INRS team report Fe-based catalysts for PEM fuel cells with Pt-matching activity

Researchers at the Institut National de la Recherche Scientifique (INRS) in Québec, Canada have dramatically increased the performance of an Fe-based catalyst, which works as well as Pt-based catalysts to accelerate the reactions inside PEM fuel cells.

Iron-based catalysts for the oxygen reduction reaction (ORR) in PEM fuel cells have been poorly competitive with platinum catalysts, partly because of a comparatively lower number of active sites per unit volume.

The INRS team, led by Professor Jean-Pol Dodelet, produced microporous carbon-supported, iron-based catalysts with active sites believed to contain iron cations coordinated by pyridinic nitrogen functionalities in the interstices of graphitic sheets within the micropores.

They found that the greatest increase in site density was obtained when a mixture of carbon support, phenanthroline, and ferrous acetate was ball-milled and then pyrolyzed first in argon, then in ammonia. The current density of a cathode made with the best Fe-based electrocatalyst reported can equal that of a Pt-based cathode with a Pt loading of 0.4 mg/cm2 at a cell voltage of 0.9 V.

The new material – described recently in Science, and reported in the MIT Technology Review – produces 99 A/cm3 at 0.8 V, a key measurement of catalytic activity. This is 35 times better than the best non-precious metal catalyst so far, and close to the US Department of Energy’s goal of 130 A/cm3 for fuel cell catalysts. It also matches the performance of typical platinum catalysts, says Dodelet.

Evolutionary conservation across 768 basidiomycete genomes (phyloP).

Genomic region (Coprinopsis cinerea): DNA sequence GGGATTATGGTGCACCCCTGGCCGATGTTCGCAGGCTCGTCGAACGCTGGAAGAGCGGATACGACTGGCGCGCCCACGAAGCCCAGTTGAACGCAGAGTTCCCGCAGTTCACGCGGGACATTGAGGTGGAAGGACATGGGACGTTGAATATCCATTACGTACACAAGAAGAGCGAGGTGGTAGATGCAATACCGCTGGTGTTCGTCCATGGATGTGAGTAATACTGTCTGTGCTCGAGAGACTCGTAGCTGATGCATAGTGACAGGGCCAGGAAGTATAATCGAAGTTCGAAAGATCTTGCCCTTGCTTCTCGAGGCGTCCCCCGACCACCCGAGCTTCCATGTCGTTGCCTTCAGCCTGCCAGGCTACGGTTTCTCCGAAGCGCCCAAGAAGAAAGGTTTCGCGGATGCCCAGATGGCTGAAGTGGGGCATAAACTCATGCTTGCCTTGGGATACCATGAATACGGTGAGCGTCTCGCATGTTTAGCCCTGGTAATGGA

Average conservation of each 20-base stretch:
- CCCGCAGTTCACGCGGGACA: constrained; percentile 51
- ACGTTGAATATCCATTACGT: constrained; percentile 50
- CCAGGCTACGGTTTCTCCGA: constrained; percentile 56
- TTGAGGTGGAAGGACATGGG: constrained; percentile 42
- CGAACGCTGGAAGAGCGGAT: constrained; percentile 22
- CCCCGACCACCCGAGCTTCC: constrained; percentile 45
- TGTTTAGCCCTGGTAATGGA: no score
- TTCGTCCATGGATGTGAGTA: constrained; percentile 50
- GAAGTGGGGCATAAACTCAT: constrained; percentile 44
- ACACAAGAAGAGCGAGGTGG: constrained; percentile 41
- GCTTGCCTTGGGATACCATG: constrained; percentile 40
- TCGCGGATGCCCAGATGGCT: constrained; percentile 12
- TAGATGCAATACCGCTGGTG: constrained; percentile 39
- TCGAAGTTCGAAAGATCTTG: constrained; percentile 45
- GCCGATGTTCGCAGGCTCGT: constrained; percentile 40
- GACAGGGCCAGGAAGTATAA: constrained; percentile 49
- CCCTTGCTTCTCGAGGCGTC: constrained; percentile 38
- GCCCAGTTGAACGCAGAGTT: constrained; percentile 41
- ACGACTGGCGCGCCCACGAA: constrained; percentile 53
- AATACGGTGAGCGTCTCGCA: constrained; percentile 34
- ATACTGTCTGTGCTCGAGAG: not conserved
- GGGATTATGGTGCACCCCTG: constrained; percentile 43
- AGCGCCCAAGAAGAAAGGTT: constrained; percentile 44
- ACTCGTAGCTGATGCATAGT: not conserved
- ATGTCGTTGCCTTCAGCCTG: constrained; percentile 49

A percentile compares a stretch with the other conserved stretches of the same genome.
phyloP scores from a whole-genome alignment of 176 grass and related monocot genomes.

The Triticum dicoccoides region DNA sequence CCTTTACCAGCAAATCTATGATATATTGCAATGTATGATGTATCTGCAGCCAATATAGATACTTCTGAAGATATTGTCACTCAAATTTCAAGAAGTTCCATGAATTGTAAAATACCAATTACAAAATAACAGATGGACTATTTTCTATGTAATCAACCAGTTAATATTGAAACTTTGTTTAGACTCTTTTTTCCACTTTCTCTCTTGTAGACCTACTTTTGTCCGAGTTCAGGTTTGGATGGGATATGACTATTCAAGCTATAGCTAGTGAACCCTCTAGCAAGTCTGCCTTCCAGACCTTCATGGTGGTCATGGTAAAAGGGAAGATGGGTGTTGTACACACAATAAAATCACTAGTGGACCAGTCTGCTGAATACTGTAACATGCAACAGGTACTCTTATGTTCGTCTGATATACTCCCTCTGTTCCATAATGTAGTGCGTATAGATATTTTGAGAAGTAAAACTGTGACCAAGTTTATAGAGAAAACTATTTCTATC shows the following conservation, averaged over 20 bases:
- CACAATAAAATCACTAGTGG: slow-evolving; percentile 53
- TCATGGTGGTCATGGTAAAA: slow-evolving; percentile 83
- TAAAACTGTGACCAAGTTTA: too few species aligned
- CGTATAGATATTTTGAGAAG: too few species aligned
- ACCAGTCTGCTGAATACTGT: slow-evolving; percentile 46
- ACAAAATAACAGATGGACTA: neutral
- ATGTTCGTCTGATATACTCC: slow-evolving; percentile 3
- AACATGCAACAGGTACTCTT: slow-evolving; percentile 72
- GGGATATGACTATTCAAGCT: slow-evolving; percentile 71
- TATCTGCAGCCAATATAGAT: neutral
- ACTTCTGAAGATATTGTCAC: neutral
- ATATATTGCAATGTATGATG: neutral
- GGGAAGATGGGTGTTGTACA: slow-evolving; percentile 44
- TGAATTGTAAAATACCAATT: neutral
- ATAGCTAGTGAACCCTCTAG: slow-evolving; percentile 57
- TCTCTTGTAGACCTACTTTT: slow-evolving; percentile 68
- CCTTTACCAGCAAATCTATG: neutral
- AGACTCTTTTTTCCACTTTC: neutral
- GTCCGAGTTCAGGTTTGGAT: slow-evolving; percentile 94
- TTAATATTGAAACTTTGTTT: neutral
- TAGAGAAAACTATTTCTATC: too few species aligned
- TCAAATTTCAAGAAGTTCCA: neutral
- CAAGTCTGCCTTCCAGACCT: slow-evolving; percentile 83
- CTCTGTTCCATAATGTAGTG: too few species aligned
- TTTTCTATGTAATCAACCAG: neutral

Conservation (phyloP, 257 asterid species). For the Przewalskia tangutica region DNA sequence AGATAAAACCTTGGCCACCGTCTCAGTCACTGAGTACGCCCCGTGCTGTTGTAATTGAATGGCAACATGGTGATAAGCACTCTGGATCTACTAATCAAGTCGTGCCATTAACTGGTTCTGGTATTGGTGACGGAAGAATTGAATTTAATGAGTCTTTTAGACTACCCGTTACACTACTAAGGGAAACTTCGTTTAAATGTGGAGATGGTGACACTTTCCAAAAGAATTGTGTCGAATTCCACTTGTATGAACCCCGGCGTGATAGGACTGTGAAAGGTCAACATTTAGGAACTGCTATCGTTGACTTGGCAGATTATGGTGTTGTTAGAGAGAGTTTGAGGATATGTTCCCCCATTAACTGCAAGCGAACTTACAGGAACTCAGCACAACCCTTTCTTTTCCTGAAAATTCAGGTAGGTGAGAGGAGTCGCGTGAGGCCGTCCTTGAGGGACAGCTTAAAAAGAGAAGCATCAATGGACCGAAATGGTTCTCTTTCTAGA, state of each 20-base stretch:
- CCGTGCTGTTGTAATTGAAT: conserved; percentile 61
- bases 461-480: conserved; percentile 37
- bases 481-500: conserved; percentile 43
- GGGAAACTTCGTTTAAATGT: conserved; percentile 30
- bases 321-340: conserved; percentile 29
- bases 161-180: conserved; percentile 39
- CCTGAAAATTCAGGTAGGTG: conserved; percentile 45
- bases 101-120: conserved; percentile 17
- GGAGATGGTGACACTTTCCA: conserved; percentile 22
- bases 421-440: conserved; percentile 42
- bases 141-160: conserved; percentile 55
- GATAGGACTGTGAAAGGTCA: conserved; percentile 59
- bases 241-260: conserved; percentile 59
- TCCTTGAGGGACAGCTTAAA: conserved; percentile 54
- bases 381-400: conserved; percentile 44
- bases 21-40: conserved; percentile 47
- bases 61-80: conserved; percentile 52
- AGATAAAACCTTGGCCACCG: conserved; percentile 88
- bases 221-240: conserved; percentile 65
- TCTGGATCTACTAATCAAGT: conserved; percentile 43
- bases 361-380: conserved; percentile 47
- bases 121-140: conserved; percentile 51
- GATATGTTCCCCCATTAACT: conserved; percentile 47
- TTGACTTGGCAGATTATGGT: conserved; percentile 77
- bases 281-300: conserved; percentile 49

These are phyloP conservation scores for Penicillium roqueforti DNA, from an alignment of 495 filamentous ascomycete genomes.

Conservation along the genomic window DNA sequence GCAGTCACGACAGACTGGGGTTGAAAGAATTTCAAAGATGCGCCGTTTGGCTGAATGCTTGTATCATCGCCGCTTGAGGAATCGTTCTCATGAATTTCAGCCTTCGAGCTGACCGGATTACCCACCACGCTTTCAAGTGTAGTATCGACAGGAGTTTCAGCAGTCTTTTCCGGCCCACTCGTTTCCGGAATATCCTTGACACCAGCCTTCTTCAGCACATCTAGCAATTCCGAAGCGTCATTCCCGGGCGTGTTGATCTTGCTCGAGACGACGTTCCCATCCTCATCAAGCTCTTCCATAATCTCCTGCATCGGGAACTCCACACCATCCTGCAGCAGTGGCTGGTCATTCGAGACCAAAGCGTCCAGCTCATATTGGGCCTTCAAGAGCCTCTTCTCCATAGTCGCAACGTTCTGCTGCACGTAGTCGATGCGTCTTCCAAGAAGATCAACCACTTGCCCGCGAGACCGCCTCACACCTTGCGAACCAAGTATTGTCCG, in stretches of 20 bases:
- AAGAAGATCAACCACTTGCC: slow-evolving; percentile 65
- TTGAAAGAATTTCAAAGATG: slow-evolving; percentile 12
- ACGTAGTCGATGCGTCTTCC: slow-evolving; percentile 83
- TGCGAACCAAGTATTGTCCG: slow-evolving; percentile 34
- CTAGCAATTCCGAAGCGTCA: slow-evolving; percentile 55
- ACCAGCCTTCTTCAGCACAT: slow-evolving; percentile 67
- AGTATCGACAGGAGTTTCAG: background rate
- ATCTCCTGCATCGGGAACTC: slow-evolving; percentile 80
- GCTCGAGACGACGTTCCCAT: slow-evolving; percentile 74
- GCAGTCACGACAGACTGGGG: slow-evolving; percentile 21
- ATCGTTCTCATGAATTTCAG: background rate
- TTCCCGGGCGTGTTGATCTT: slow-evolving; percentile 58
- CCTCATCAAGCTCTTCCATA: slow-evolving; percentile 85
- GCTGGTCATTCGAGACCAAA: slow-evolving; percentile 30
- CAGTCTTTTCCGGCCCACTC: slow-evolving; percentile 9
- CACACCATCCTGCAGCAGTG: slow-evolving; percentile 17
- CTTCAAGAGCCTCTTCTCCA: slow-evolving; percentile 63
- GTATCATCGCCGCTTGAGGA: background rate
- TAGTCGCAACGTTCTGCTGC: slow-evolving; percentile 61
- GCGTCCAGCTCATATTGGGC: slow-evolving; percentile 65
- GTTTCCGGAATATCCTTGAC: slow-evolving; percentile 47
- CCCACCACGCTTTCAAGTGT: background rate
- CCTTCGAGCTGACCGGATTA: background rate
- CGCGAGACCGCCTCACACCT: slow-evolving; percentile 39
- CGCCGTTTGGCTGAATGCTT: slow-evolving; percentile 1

The INRS researchers’ key insight was finding a way to increase the number of active catalytic sites within the material – with more sites for chemical reactions, the overall rate of the reactions in the material increases.

In previous work, the researchers had shown that heating carbon black to high temperatures in the presence of ammonia and iron acetate created gaps just a few atoms wide in the carbon. Nitrogen atoms bind to opposite sides of these tiny gaps, and an iron ion bridges these atoms, forming an active site for catalysis.

To increase the number of these sites, the researchers used a commercially available form of carbon that already has a large number of similarly narrow pores. Filling these pores with a nitrogen-and-iron-containing material and then heating the mixture resulted in the much improved reaction rates.

The catalyst is designed to work in PEM fuel cells. The cathode reaction that combines protons and oxygen to produce water is difficult to perform: in conventional fuel cells, Pt is used in both electrodes, but 10 times as much is needed on the water-producing cathode. The new catalyst replaces Pt on the cathode, eliminating almost all of the platinum.

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